>Counterexample to PARP denial

>After having my PARP request for hourly Metrorail ridership numbers denied due to a security concern, I was surprised to see this data posted on the WMATA webpage.

My original PARP request is below:

This is in response to your request for data that WMATA currently collects on time-based ridership. Based on our conversation on January 23, 2008, you clarified your request to the amount of customers who ride Metrorail during rush hour and non-rush hour periods. Specifically, you requested ridership data for each line, for 3 typical weekdays during rush hour and non-rush hour by increments of 15 or 30 minutes or an hour. WMATA is not subject to the Freedom of Information Act (FOIA),
but we have adopted a Public Access to Records Policy (PARP), which is based on the federal FOIA. Thus, your request for records is being processed pursuant to WMATA’s PARP. Enclosed is a copy of the weekday boardings by station determined by faregate readings for December 1 – 31, 2007.

June 26, 2008 10:04 PM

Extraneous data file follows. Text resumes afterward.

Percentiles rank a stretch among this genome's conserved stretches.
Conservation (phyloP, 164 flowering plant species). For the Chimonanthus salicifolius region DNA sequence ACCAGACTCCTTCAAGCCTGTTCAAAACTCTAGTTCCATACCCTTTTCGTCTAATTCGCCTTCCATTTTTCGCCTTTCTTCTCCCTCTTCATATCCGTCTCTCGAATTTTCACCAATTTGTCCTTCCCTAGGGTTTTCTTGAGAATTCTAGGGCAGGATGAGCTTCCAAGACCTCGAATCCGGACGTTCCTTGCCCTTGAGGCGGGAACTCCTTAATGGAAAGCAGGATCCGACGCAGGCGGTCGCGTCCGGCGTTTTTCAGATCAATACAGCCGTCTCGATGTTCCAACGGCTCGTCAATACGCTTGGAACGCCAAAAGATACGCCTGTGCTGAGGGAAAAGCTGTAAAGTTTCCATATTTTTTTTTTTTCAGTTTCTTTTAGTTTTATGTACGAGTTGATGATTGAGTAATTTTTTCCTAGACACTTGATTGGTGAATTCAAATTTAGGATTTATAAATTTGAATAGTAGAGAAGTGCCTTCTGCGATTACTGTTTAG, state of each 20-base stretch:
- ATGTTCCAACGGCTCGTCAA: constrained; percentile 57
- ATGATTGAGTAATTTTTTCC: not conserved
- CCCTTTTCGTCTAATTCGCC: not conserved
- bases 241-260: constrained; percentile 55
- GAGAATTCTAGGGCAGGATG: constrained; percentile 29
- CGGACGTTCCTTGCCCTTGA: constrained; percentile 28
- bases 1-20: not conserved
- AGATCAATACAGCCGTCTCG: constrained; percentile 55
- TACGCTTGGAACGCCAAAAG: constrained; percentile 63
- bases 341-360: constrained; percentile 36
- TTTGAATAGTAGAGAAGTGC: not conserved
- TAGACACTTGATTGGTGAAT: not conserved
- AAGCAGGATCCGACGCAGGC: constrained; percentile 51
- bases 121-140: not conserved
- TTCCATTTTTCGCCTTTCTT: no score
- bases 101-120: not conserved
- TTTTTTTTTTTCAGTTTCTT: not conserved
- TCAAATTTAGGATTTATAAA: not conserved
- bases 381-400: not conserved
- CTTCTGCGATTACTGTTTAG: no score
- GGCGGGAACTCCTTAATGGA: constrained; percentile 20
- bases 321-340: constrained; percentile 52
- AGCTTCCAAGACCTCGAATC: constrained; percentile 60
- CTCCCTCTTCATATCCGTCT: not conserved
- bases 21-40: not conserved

About perkinsms

I'm an engineer and father interested in transit, parking and economics.
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3 Responses to >Counterexample to PARP denial

  1. Mark says:

    >A ‘security concern’?Huh? What kind of breach of security would be caused by a better understanding of ridership? It is obvious that the peak is at (what a surprise) rush hour. It is obvious that it is “a lot”. What possible risk is there in listing the details?

  2. Mark says:

    >Incidentally, Big Bone Lick State Park has the best idea for public transportation, as listed athttp://quotation-marks.blogspot.com/The sign reads (quotes included):”SHUTTLE””VAN””PARKING””Shawn saw this at Big Bone Lick State Park (really) in KY and writes, “I half-expected to see a monkey on a tricycle roll up and offer people rides, […]””Forget your subways and trolleys and streetcars and monorails! DC should just hire thousands of monkeys to ride tricycles around town! More expensive? Yes. Less efficient? Sure. Slower? Definitely. But would it be worth it? Absolutely!

  3. Michael says:

    >I think WMATA’s concern is that a terrorist or group would use the PARP request to determine where and when was the best location for an attack. Like you said, if you just spent a week hanging out at stations during rush hour, you could figure out the location and time within some margin.

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